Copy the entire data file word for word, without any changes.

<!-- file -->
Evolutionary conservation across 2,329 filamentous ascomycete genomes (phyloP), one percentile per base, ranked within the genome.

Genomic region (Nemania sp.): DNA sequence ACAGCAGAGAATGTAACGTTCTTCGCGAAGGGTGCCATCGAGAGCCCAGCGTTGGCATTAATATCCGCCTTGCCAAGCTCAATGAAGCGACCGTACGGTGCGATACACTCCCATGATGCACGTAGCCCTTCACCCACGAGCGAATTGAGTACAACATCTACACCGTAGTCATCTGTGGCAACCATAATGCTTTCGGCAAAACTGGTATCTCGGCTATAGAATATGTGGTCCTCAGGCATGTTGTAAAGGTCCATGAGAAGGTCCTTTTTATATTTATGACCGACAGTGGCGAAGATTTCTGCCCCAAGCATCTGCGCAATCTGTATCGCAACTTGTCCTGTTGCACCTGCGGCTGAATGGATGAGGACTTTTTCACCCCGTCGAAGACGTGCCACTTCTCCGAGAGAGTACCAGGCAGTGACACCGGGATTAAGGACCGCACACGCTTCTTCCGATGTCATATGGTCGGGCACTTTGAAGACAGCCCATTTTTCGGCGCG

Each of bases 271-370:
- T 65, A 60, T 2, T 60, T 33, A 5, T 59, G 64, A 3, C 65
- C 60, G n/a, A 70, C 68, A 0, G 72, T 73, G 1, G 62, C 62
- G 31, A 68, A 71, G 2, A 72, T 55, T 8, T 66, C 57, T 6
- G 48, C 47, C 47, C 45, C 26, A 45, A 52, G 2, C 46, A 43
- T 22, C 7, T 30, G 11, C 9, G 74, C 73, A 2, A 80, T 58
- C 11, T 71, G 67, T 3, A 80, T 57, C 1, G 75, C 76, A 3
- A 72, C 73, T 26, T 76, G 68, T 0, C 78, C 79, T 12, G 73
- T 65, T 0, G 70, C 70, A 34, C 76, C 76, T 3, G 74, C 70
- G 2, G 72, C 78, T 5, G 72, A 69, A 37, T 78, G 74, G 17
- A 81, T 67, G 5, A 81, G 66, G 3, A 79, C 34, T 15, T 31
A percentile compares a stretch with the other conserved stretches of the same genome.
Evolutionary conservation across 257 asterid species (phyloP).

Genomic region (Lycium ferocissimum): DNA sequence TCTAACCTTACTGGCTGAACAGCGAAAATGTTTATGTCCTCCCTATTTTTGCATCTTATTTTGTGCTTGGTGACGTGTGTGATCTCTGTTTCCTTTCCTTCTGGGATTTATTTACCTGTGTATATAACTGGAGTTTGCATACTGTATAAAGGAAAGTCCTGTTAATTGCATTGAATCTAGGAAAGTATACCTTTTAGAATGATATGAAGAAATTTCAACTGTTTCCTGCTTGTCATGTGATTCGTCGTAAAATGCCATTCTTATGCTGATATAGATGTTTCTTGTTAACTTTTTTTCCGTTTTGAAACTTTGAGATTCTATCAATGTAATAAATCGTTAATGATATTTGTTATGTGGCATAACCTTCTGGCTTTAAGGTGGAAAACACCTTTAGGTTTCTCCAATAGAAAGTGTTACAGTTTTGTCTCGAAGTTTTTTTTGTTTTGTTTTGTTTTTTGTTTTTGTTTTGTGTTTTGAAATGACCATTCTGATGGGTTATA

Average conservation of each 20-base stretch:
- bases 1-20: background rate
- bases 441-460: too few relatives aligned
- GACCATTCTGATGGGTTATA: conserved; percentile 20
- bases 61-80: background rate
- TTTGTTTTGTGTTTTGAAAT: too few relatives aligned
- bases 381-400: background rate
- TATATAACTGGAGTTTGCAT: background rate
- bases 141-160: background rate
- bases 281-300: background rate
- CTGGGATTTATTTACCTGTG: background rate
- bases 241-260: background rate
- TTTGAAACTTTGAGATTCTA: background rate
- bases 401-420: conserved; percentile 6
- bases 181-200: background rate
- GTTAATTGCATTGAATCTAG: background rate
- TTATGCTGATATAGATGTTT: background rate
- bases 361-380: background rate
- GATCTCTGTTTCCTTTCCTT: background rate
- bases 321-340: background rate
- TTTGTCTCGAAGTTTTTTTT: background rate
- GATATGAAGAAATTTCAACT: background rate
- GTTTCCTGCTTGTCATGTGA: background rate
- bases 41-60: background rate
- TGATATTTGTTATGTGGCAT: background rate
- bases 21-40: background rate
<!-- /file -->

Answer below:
Evolutionary conservation across 2,329 filamentous ascomycete genomes (phyloP), one percentile per base, ranked within the genome.

Genomic region (Nemania sp.): DNA sequence ACAGCAGAGAATGTAACGTTCTTCGCGAAGGGTGCCATCGAGAGCCCAGCGTTGGCATTAATATCCGCCTTGCCAAGCTCAATGAAGCGACCGTACGGTGCGATACACTCCCATGATGCACGTAGCCCTTCACCCACGAGCGAATTGAGTACAACATCTACACCGTAGTCATCTGTGGCAACCATAATGCTTTCGGCAAAACTGGTATCTCGGCTATAGAATATGTGGTCCTCAGGCATGTTGTAAAGGTCCATGAGAAGGTCCTTTTTATATTTATGACCGACAGTGGCGAAGATTTCTGCCCCAAGCATCTGCGCAATCTGTATCGCAACTTGTCCTGTTGCACCTGCGGCTGAATGGATGAGGACTTTTTCACCCCGTCGAAGACGTGCCACTTCTCCGAGAGAGTACCAGGCAGTGACACCGGGATTAAGGACCGCACACGCTTCTTCCGATGTCATATGGTCGGGCACTTTGAAGACAGCCCATTTTTCGGCGCG

Each of bases 271-370:
- T 65, A 60, T 2, T 60, T 33, A 5, T 59, G 64, A 3, C 65
- C 60, G n/a, A 70, C 68, A 0, G 72, T 73, G 1, G 62, C 62
- G 31, A 68, A 71, G 2, A 72, T 55, T 8, T 66, C 57, T 6
- G 48, C 47, C 47, C 45, C 26, A 45, A 52, G 2, C 46, A 43
- T 22, C 7, T 30, G 11, C 9, G 74, C 73, A 2, A 80, T 58
- C 11, T 71, G 67, T 3, A 80, T 57, C 1, G 75, C 76, A 3
- A 72, C 73, T 26, T 76, G 68, T 0, C 78, C 79, T 12, G 73
- T 65, T 0, G 70, C 70, A 34, C 76, C 76, T 3, G 74, C 70
- G 2, G 72, C 78, T 5, G 72, A 69, A 37, T 78, G 74, G 17
- A 81, T 67, G 5, A 81, G 66, G 3, A 79, C 34, T 15, T 31
A percentile compares a stretch with the other conserved stretches of the same genome.
Evolutionary conservation across 257 asterid species (phyloP).

Genomic region (Lycium ferocissimum): DNA sequence TCTAACCTTACTGGCTGAACAGCGAAAATGTTTATGTCCTCCCTATTTTTGCATCTTATTTTGTGCTTGGTGACGTGTGTGATCTCTGTTTCCTTTCCTTCTGGGATTTATTTACCTGTGTATATAACTGGAGTTTGCATACTGTATAAAGGAAAGTCCTGTTAATTGCATTGAATCTAGGAAAGTATACCTTTTAGAATGATATGAAGAAATTTCAACTGTTTCCTGCTTGTCATGTGATTCGTCGTAAAATGCCATTCTTATGCTGATATAGATGTTTCTTGTTAACTTTTTTTCCGTTTTGAAACTTTGAGATTCTATCAATGTAATAAATCGTTAATGATATTTGTTATGTGGCATAACCTTCTGGCTTTAAGGTGGAAAACACCTTTAGGTTTCTCCAATAGAAAGTGTTACAGTTTTGTCTCGAAGTTTTTTTTGTTTTGTTTTGTTTTTTGTTTTTGTTTTGTGTTTTGAAATGACCATTCTGATGGGTTATA

Average conservation of each 20-base stretch:
- bases 1-20: background rate
- bases 441-460: too few relatives aligned
- GACCATTCTGATGGGTTATA: conserved; percentile 20
- bases 61-80: background rate
- TTTGTTTTGTGTTTTGAAAT: too few relatives aligned
- bases 381-400: background rate
- TATATAACTGGAGTTTGCAT: background rate
- bases 141-160: background rate
- bases 281-300: background rate
- CTGGGATTTATTTACCTGTG: background rate
- bases 241-260: background rate
- TTTGAAACTTTGAGATTCTA: background rate
- bases 401-420: conserved; percentile 6
- bases 181-200: background rate
- GTTAATTGCATTGAATCTAG: background rate
- TTATGCTGATATAGATGTTT: background rate
- bases 361-380: background rate
- GATCTCTGTTTCCTTTCCTT: background rate
- bases 321-340: background rate
- TTTGTCTCGAAGTTTTTTTT: background rate
- GATATGAAGAAATTTCAACT: background rate
- GTTTCCTGCTTGTCATGTGA: background rate
- bases 41-60: background rate
- TGATATTTGTTATGTGGCAT: background rate
- bases 21-40: background rate